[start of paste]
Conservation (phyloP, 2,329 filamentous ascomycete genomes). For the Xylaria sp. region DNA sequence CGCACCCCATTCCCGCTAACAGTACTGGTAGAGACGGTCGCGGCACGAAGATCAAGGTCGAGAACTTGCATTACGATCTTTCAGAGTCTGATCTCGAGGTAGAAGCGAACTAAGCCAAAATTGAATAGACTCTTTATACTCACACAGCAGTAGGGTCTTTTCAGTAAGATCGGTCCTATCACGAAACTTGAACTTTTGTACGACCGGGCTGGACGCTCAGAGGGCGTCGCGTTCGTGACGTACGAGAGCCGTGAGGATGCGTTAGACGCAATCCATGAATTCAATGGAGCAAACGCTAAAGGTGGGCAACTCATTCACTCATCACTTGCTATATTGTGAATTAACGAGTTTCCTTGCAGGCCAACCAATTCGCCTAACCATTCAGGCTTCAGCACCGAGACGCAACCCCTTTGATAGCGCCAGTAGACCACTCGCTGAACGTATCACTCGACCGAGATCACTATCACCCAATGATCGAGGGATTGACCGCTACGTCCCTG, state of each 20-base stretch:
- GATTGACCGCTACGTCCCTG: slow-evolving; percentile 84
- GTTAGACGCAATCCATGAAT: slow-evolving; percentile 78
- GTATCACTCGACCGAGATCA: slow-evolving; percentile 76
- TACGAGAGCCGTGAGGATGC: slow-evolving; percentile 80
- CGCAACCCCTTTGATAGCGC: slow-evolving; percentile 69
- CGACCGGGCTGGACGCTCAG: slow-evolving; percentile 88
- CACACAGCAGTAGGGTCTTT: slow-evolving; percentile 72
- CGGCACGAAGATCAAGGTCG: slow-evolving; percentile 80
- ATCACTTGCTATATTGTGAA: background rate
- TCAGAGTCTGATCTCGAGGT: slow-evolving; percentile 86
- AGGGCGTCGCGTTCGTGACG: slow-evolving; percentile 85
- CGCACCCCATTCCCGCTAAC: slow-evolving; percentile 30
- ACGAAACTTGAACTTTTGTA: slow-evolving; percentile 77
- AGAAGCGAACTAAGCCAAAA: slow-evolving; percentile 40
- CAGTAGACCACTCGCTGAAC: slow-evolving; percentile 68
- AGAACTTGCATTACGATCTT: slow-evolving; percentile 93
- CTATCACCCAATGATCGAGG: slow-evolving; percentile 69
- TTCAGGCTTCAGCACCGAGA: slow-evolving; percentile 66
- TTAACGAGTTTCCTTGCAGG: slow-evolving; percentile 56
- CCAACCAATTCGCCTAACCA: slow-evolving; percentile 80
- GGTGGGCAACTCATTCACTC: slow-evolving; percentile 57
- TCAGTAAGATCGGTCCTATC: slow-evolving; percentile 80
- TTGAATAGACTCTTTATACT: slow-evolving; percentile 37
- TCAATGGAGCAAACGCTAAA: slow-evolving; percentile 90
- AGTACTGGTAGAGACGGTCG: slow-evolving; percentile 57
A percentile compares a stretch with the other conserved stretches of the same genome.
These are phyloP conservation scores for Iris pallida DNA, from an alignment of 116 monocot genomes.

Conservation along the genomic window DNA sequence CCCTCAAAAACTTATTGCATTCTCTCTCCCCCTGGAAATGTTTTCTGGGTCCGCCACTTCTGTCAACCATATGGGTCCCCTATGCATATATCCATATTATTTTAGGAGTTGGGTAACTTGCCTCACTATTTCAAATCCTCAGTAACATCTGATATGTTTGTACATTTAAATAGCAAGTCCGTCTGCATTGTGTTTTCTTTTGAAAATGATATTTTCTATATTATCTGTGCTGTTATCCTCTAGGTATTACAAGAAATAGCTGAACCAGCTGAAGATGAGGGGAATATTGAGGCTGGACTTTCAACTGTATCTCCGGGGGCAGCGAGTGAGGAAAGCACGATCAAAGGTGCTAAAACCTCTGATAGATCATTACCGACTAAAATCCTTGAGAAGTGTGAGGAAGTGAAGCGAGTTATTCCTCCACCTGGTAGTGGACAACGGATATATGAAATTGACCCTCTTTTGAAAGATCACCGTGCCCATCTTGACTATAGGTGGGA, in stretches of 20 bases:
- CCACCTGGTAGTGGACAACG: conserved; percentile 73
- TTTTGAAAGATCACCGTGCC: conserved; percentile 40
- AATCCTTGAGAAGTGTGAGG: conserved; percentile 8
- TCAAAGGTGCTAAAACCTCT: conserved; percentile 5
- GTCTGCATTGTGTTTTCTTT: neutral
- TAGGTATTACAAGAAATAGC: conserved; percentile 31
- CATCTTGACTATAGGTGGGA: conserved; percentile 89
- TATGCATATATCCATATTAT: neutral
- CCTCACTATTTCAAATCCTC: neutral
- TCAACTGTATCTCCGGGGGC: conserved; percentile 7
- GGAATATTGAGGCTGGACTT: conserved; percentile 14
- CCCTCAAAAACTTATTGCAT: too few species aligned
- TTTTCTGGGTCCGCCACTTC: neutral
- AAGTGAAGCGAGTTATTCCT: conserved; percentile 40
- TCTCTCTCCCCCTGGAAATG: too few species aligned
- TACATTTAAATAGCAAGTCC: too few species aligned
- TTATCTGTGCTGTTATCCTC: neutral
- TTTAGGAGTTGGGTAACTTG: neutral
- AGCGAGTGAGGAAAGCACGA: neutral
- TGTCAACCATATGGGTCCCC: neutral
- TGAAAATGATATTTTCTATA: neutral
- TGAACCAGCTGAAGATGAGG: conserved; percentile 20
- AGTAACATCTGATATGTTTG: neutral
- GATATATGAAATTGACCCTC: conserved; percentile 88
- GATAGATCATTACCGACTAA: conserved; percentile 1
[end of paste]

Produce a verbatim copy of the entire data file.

Conservation (phyloP, 2,329 filamentous ascomycete genomes). For the Xylaria sp. region DNA sequence CGCACCCCATTCCCGCTAACAGTACTGGTAGAGACGGTCGCGGCACGAAGATCAAGGTCGAGAACTTGCATTACGATCTTTCAGAGTCTGATCTCGAGGTAGAAGCGAACTAAGCCAAAATTGAATAGACTCTTTATACTCACACAGCAGTAGGGTCTTTTCAGTAAGATCGGTCCTATCACGAAACTTGAACTTTTGTACGACCGGGCTGGACGCTCAGAGGGCGTCGCGTTCGTGACGTACGAGAGCCGTGAGGATGCGTTAGACGCAATCCATGAATTCAATGGAGCAAACGCTAAAGGTGGGCAACTCATTCACTCATCACTTGCTATATTGTGAATTAACGAGTTTCCTTGCAGGCCAACCAATTCGCCTAACCATTCAGGCTTCAGCACCGAGACGCAACCCCTTTGATAGCGCCAGTAGACCACTCGCTGAACGTATCACTCGACCGAGATCACTATCACCCAATGATCGAGGGATTGACCGCTACGTCCCTG, state of each 20-base stretch:
- GATTGACCGCTACGTCCCTG: slow-evolving; percentile 84
- GTTAGACGCAATCCATGAAT: slow-evolving; percentile 78
- GTATCACTCGACCGAGATCA: slow-evolving; percentile 76
- TACGAGAGCCGTGAGGATGC: slow-evolving; percentile 80
- CGCAACCCCTTTGATAGCGC: slow-evolving; percentile 69
- CGACCGGGCTGGACGCTCAG: slow-evolving; percentile 88
- CACACAGCAGTAGGGTCTTT: slow-evolving; percentile 72
- CGGCACGAAGATCAAGGTCG: slow-evolving; percentile 80
- ATCACTTGCTATATTGTGAA: background rate
- TCAGAGTCTGATCTCGAGGT: slow-evolving; percentile 86
- AGGGCGTCGCGTTCGTGACG: slow-evolving; percentile 85
- CGCACCCCATTCCCGCTAAC: slow-evolving; percentile 30
- ACGAAACTTGAACTTTTGTA: slow-evolving; percentile 77
- AGAAGCGAACTAAGCCAAAA: slow-evolving; percentile 40
- CAGTAGACCACTCGCTGAAC: slow-evolving; percentile 68
- AGAACTTGCATTACGATCTT: slow-evolving; percentile 93
- CTATCACCCAATGATCGAGG: slow-evolving; percentile 69
- TTCAGGCTTCAGCACCGAGA: slow-evolving; percentile 66
- TTAACGAGTTTCCTTGCAGG: slow-evolving; percentile 56
- CCAACCAATTCGCCTAACCA: slow-evolving; percentile 80
- GGTGGGCAACTCATTCACTC: slow-evolving; percentile 57
- TCAGTAAGATCGGTCCTATC: slow-evolving; percentile 80
- TTGAATAGACTCTTTATACT: slow-evolving; percentile 37
- TCAATGGAGCAAACGCTAAA: slow-evolving; percentile 90
- AGTACTGGTAGAGACGGTCG: slow-evolving; percentile 57
A percentile compares a stretch with the other conserved stretches of the same genome.
These are phyloP conservation scores for Iris pallida DNA, from an alignment of 116 monocot genomes.

Conservation along the genomic window DNA sequence CCCTCAAAAACTTATTGCATTCTCTCTCCCCCTGGAAATGTTTTCTGGGTCCGCCACTTCTGTCAACCATATGGGTCCCCTATGCATATATCCATATTATTTTAGGAGTTGGGTAACTTGCCTCACTATTTCAAATCCTCAGTAACATCTGATATGTTTGTACATTTAAATAGCAAGTCCGTCTGCATTGTGTTTTCTTTTGAAAATGATATTTTCTATATTATCTGTGCTGTTATCCTCTAGGTATTACAAGAAATAGCTGAACCAGCTGAAGATGAGGGGAATATTGAGGCTGGACTTTCAACTGTATCTCCGGGGGCAGCGAGTGAGGAAAGCACGATCAAAGGTGCTAAAACCTCTGATAGATCATTACCGACTAAAATCCTTGAGAAGTGTGAGGAAGTGAAGCGAGTTATTCCTCCACCTGGTAGTGGACAACGGATATATGAAATTGACCCTCTTTTGAAAGATCACCGTGCCCATCTTGACTATAGGTGGGA, in stretches of 20 bases:
- CCACCTGGTAGTGGACAACG: conserved; percentile 73
- TTTTGAAAGATCACCGTGCC: conserved; percentile 40
- AATCCTTGAGAAGTGTGAGG: conserved; percentile 8
- TCAAAGGTGCTAAAACCTCT: conserved; percentile 5
- GTCTGCATTGTGTTTTCTTT: neutral
- TAGGTATTACAAGAAATAGC: conserved; percentile 31
- CATCTTGACTATAGGTGGGA: conserved; percentile 89
- TATGCATATATCCATATTAT: neutral
- CCTCACTATTTCAAATCCTC: neutral
- TCAACTGTATCTCCGGGGGC: conserved; percentile 7
- GGAATATTGAGGCTGGACTT: conserved; percentile 14
- CCCTCAAAAACTTATTGCAT: too few species aligned
- TTTTCTGGGTCCGCCACTTC: neutral
- AAGTGAAGCGAGTTATTCCT: conserved; percentile 40
- TCTCTCTCCCCCTGGAAATG: too few species aligned
- TACATTTAAATAGCAAGTCC: too few species aligned
- TTATCTGTGCTGTTATCCTC: neutral
- TTTAGGAGTTGGGTAACTTG: neutral
- AGCGAGTGAGGAAAGCACGA: neutral
- TGTCAACCATATGGGTCCCC: neutral
- TGAAAATGATATTTTCTATA: neutral
- TGAACCAGCTGAAGATGAGG: conserved; percentile 20
- AGTAACATCTGATATGTTTG: neutral
- GATATATGAAATTGACCCTC: conserved; percentile 88
- GATAGATCATTACCGACTAA: conserved; percentile 1